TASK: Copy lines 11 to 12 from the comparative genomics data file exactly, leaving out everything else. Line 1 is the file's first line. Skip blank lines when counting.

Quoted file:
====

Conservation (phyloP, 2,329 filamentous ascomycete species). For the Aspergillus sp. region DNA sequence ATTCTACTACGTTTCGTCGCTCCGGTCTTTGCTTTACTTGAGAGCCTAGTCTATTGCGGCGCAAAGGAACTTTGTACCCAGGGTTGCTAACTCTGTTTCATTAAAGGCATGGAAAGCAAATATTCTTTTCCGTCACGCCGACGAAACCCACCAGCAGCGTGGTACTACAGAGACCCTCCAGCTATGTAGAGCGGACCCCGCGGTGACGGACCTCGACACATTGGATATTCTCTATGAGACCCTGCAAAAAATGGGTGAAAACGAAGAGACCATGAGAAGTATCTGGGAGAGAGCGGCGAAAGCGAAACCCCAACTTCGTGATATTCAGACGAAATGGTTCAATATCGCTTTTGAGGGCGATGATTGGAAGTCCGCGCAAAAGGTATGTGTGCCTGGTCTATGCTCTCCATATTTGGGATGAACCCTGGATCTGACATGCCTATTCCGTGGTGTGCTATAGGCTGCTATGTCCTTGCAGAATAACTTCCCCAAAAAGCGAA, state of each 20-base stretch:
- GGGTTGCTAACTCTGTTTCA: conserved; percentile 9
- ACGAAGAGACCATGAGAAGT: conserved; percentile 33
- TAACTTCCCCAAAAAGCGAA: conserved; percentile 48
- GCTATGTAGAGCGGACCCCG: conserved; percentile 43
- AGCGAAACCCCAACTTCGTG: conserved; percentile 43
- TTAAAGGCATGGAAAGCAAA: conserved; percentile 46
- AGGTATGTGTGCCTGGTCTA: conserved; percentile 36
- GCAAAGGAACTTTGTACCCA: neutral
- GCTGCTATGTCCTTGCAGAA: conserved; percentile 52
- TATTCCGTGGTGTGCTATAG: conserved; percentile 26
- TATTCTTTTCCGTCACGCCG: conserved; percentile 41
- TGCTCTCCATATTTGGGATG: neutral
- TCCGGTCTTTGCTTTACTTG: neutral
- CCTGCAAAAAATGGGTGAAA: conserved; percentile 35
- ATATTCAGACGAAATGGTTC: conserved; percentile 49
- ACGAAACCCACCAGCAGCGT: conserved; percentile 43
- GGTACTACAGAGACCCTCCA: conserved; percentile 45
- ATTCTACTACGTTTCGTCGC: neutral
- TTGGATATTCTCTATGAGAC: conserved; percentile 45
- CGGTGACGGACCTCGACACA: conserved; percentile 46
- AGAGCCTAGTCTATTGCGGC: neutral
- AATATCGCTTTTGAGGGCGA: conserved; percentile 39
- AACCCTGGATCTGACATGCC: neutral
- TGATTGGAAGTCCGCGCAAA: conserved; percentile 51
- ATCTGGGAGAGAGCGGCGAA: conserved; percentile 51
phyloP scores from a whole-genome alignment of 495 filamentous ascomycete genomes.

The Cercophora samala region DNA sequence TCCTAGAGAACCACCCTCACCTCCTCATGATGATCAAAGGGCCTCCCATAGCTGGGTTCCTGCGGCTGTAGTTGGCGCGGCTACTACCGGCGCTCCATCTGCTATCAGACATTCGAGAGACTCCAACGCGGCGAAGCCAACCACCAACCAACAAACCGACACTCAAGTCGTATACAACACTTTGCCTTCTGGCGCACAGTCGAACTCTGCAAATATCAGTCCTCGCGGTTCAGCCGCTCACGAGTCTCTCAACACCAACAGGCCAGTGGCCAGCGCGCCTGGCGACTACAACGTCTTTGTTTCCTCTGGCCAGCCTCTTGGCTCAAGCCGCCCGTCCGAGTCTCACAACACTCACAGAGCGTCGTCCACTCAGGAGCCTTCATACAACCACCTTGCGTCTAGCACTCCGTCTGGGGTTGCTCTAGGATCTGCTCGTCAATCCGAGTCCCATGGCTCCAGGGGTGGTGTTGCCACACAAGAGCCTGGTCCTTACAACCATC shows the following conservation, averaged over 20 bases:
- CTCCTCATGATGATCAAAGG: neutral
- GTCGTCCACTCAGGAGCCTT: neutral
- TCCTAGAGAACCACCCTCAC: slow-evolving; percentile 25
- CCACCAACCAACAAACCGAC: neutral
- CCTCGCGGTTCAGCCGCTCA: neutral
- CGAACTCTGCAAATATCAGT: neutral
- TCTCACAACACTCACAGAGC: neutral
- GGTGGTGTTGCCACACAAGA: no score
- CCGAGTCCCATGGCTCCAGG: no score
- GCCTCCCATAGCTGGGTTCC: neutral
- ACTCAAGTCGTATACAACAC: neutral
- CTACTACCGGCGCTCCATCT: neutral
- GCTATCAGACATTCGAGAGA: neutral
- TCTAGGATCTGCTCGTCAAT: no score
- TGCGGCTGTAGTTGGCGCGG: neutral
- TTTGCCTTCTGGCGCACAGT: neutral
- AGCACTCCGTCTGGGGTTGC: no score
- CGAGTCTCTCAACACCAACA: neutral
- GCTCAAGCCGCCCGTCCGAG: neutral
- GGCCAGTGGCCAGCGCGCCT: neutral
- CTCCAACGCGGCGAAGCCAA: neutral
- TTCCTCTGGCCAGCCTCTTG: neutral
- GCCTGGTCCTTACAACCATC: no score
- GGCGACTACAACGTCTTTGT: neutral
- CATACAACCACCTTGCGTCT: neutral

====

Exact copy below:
- TATTCCGTGGTGTGCTATAG: conserved; percentile 26
- TATTCTTTTCCGTCACGCCG: conserved; percentile 41